Telehash for secure P2P communication between git-annex (assistant) repositories.

Or something similar like Snow or cjdns or tor or i2p or magic wormhole.

telehash implementation status

  • node.js version seems almost complete
  • C version currently lacks channel support and seems buggy (13 Jan 2014)
  • No pure haskell implementation of telehash v2. There was one of telehash v1 (even that seems incomplete). I have pinged its author to see if he anticipates updating it.
  • Rapid development, situation may change in a month or 2. (2014)
    Not seeing many commits now (2015)
  • Is it secure? A security review should be done by competant people (not Joey). See
  • Haskell version May support v2; v3 support seems not started yet, and not in active development at the moment, although there has been work on it a year ago.
  • Not very convinced this is going to be usable anytime soon, so would like to find something that is. (2015)

snow status

  • Seems ready to use?
  • NAT punching works per docs; relies on a DHT network for hole punching, and the reliabilty of that network is not known. I notice it has only 1 pre-seeded peer in the source tree for the DHT, and that peer was not up when I tried it.
  • Only provides network-layer transport, still need to implement some file transfer protocol on top.

cjdns status

  • Has a network with "hundreds of active nodes"
  • Is not pure P2P; there's a network that does routing of packets. This may be a good thing, or not.
  • Seems to require manual configuration of a "friend" node that's already on the network, with address and password to connect to it, so if you can't find someone you know to connect to their node, you can't use it. Urk.

tor status

  • Awesome.
  • Easy to install, use; very well known.
  • Supported in git-annex now!

i2p status

magic wormhole

  • simple file transfer protocol with out of band shared secret
  • handles NAT transversal
  • easy to use
  • doesn't require a running daemon
  • can transfer arbitrary blobs (strings, directories, files)

general design

  • There is a generic P2P protocol, which should be usable with any P2P system that can send messages between peers.
  • A p2p remote has an url like tor-annex::fijdksajdksjfkj, which connects to a specific peer. The peer's address may be kept private, but the design allows the address to be public without giving access to the peer.
  • An authtoken also needs to be presented when connecting with a peer. This is stored in local creds storage and must be kept private.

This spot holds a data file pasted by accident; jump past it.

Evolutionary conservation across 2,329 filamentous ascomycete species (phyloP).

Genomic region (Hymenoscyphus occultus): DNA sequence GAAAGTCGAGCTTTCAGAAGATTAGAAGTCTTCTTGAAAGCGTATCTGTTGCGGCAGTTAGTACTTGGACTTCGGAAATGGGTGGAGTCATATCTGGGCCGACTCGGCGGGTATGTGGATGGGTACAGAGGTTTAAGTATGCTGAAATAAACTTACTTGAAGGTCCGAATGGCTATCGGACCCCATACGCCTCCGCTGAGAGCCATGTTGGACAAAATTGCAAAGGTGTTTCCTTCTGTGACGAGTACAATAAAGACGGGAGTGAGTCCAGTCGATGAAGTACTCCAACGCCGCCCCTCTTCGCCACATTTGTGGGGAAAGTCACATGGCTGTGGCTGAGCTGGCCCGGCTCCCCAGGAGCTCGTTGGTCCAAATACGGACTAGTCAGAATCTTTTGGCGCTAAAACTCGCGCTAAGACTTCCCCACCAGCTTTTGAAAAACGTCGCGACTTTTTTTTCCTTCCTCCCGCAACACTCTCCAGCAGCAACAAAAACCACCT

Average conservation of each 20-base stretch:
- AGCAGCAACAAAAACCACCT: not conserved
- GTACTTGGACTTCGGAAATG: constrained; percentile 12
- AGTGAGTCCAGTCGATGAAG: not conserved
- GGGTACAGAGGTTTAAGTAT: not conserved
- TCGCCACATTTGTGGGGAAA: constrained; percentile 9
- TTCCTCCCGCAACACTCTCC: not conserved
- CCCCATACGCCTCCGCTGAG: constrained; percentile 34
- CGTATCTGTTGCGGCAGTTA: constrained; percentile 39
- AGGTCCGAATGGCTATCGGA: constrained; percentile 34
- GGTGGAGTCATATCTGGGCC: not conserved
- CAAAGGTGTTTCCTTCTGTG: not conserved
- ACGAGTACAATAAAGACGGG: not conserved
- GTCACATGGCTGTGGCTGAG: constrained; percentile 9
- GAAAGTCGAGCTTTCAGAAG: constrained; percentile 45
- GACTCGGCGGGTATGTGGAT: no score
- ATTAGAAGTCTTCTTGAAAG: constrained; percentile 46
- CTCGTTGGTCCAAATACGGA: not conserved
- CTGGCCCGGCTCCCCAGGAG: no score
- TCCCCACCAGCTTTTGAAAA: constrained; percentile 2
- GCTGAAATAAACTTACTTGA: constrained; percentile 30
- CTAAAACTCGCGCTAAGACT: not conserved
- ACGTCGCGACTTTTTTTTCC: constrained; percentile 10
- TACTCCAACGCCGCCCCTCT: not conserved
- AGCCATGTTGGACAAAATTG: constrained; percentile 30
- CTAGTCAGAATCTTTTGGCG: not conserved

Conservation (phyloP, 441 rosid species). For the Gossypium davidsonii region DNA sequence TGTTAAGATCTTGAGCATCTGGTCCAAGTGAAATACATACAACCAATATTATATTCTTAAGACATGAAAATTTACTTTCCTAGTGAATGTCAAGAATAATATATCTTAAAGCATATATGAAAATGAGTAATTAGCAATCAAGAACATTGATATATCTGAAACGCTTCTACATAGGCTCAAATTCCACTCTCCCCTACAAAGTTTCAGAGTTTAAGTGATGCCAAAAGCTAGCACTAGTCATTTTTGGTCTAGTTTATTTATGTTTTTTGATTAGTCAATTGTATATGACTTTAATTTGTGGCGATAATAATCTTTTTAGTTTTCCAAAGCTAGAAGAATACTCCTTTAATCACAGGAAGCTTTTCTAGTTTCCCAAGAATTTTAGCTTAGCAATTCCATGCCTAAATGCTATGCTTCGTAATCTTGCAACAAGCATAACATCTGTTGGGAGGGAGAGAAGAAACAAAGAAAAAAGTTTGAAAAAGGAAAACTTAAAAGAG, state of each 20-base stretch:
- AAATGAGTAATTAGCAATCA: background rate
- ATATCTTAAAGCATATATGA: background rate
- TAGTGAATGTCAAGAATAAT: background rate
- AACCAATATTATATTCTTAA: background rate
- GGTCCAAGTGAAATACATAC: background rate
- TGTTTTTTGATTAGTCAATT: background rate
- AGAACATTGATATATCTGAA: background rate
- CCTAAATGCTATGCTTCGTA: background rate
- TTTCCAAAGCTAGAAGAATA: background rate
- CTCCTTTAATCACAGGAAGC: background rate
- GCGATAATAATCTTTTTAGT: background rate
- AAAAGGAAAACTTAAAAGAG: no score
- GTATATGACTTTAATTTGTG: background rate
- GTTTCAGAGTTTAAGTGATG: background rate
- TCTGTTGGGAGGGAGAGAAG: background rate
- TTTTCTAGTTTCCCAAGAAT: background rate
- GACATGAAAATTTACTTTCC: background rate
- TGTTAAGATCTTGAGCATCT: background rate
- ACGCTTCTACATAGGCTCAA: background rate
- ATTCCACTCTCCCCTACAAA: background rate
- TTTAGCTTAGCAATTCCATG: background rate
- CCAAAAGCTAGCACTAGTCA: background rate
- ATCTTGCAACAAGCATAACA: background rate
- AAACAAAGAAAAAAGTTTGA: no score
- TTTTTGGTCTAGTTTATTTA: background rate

• The remotedaemon runs, and/or communicates with the program implementing the P2P network. For example for tor, the remotedaemon runs the hidden service.
  • The remotedaemon handles both sides of git push over the transport.
  • The remotedaemon may also support sending objects over the transport, depending on the transport.

address exchange

The address is a public key, and the authtoken is some large chunk of data, so won't want to type that in. Need discovery or exchange for peering.

  • Easy way is any set of repos that are already connected can communicate them via address.log.
  • Address and authtoken can be communicated out of band (eg, via an OTR session or gpg encrypted mail or phone call), and pasted into the webapp.
  • Use eg, electrum-mnemonic to encode the address+authtoken so that it can be read over the phone.
  • Users may not have a way to communicate with perfect forward secrecy. So it would be good to have a address+authtoken that can only be used one time during pairing.
  • Check out PAKE for MITM resistance.
  • Possibly use magic wormhole to exchange the address, which avoids the users needing to exchange so much data. The magic wormhole code is just 3 words, and it uses PAKE.

    I tried it, and opened a couple of bug reports that would be useful in integrating it with git-annex:

local lan detection

At connection time, after authentication, the remote can send (ip address, ssh host key). Try sshing to the ip address to check if the host key matches. If so, can enable a ssh remote, which will be cheaper than using the transport. Send the ssh public key back to the remote to get it authorized.


See git-remote-daemon for its design.


  • git annex sync could also use the running daemon
  • git-remote-$transport could use the running daemon
  • c-telehash might end up linked to openssl, which has licence combination problems with git-annex. A separate process not using git-annex's code would avoid this.
  • Allows the daemon to be written in some other language if necessary (for example, if c-telehash development stalls and the nodejs version is already usable)
  • Potentially could be generalized to handle other similar protocols. Or even the xmpp code moved into it. There could even be git-annex native exchange protocols implemented in such a daemon to allow SSH-less transfers.
  • Security holes in telehash would not need to compromise the entire git-annex. daemon could be sandboxed in one way or another.


  • Adds some complexity.